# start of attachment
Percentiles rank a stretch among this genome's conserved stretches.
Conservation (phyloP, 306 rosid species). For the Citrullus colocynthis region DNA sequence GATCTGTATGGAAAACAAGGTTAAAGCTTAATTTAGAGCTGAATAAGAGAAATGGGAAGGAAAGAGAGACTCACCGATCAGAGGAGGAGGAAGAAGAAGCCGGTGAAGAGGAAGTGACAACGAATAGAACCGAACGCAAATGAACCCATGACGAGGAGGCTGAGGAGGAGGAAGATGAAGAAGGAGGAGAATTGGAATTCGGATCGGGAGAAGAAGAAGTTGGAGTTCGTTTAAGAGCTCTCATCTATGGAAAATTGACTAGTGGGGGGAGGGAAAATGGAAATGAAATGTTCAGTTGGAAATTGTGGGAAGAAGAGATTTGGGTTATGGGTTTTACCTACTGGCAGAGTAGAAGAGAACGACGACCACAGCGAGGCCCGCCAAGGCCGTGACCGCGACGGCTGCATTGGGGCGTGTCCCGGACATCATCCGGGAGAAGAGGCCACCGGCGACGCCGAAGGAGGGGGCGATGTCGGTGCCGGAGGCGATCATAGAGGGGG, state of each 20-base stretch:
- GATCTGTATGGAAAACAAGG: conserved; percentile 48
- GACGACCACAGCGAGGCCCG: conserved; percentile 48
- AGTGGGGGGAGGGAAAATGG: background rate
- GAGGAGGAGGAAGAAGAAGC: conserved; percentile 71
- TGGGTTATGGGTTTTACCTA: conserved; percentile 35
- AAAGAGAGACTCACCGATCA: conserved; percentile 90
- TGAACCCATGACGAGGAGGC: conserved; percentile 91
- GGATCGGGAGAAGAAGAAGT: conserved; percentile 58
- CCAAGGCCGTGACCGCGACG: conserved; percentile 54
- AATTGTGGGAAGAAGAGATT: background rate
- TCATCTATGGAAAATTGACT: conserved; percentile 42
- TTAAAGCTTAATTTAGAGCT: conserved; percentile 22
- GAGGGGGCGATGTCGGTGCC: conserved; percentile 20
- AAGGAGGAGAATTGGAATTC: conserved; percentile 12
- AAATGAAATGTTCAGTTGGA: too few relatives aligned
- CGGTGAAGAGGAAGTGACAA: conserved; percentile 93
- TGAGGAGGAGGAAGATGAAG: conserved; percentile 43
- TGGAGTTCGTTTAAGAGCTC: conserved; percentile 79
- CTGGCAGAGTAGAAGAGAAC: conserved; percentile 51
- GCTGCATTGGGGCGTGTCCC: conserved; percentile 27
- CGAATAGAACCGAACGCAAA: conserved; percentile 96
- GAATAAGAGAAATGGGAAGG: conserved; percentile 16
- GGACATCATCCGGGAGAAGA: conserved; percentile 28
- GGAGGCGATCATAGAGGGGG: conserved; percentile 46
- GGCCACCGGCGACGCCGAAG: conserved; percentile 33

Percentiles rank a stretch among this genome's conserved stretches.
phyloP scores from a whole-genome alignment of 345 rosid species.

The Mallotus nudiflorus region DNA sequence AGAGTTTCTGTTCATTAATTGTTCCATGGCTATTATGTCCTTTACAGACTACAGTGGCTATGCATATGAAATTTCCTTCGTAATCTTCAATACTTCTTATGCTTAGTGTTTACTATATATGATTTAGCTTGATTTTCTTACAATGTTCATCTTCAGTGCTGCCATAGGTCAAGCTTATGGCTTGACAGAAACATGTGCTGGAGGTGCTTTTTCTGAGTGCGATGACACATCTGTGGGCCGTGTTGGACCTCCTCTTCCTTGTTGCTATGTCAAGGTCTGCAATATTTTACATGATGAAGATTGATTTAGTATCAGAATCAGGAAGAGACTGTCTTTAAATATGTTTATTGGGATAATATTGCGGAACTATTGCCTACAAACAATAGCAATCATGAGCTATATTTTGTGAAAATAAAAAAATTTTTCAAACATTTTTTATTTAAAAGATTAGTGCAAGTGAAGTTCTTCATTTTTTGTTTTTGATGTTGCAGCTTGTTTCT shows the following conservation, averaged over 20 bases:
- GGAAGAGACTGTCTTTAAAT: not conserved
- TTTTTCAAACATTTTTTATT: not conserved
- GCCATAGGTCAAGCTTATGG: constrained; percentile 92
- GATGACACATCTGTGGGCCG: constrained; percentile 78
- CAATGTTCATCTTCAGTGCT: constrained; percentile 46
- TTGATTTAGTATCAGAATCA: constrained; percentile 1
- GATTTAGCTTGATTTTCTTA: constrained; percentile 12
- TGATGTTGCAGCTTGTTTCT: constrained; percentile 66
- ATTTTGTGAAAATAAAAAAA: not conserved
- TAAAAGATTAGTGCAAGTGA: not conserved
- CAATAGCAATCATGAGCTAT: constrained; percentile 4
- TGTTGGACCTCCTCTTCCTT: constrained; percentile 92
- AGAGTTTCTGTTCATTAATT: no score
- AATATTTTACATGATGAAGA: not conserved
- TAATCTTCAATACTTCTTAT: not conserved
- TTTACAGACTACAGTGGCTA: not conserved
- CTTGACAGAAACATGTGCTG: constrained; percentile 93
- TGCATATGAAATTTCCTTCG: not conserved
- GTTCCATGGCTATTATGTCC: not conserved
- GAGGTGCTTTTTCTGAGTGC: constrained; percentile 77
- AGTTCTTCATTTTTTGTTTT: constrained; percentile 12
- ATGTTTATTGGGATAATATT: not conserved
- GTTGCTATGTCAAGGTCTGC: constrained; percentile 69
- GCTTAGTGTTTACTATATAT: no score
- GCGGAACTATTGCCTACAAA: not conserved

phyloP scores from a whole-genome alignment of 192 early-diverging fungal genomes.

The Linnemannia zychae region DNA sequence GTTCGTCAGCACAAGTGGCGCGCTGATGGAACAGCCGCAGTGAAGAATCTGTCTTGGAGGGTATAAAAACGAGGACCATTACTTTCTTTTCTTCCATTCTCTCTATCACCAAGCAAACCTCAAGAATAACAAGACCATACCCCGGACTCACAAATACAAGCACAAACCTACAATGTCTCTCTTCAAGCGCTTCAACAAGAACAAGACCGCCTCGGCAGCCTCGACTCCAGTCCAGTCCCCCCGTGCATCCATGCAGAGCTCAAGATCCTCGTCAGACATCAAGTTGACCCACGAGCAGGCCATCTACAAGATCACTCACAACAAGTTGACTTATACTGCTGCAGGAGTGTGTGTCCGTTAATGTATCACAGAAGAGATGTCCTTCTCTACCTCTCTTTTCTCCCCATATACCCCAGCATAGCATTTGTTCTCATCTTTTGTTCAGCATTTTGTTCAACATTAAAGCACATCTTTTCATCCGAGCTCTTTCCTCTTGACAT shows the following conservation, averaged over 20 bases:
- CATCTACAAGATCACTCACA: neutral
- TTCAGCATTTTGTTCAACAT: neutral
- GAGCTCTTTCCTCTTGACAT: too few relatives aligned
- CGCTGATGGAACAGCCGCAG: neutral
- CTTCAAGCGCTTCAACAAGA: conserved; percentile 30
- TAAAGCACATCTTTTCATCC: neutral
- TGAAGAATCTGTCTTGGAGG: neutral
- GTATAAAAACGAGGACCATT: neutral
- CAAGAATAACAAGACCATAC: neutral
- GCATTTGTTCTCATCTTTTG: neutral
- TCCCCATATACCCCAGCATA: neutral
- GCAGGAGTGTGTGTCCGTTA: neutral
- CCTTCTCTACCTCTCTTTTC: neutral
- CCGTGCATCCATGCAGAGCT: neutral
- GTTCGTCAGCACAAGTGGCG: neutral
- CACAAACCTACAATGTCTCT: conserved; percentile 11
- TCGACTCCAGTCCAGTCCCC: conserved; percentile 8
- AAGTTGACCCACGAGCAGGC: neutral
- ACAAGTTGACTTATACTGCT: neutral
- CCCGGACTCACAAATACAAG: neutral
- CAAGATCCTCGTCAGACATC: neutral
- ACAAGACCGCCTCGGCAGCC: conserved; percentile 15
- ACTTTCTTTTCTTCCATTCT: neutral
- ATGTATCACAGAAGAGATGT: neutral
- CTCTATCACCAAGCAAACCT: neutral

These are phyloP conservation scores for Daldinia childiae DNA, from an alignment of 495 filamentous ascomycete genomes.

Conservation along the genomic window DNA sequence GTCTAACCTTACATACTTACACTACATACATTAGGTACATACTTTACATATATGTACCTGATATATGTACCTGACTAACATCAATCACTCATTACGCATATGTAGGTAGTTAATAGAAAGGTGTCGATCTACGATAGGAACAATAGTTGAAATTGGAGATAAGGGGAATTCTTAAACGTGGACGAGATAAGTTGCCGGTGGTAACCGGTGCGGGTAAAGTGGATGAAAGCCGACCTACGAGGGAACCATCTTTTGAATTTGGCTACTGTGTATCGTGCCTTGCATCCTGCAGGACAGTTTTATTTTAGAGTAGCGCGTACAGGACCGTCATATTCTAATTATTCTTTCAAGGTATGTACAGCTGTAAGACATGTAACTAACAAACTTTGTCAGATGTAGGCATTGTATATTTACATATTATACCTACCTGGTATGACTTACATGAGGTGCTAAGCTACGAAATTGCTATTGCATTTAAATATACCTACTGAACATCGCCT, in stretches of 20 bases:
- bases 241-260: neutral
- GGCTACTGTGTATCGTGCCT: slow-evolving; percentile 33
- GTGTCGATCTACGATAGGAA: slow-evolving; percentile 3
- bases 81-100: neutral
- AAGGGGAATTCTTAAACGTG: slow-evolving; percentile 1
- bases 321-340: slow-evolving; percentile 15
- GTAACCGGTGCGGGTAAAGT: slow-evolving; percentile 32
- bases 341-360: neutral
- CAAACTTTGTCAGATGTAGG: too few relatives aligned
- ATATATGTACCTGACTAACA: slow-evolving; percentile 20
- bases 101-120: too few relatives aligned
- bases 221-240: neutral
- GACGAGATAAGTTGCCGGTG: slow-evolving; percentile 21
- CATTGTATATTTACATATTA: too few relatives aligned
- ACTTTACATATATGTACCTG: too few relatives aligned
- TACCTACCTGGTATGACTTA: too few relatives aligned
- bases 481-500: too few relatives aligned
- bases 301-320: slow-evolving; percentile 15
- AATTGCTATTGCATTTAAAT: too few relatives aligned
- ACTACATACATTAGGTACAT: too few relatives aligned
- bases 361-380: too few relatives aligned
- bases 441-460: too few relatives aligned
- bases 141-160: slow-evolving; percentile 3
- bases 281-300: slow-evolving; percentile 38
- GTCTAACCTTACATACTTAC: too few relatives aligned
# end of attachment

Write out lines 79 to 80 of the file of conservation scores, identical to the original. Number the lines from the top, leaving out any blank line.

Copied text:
- ACAAGACCGCCTCGGCAGCC: conserved; percentile 15
- ACTTTCTTTTCTTCCATTCT: neutral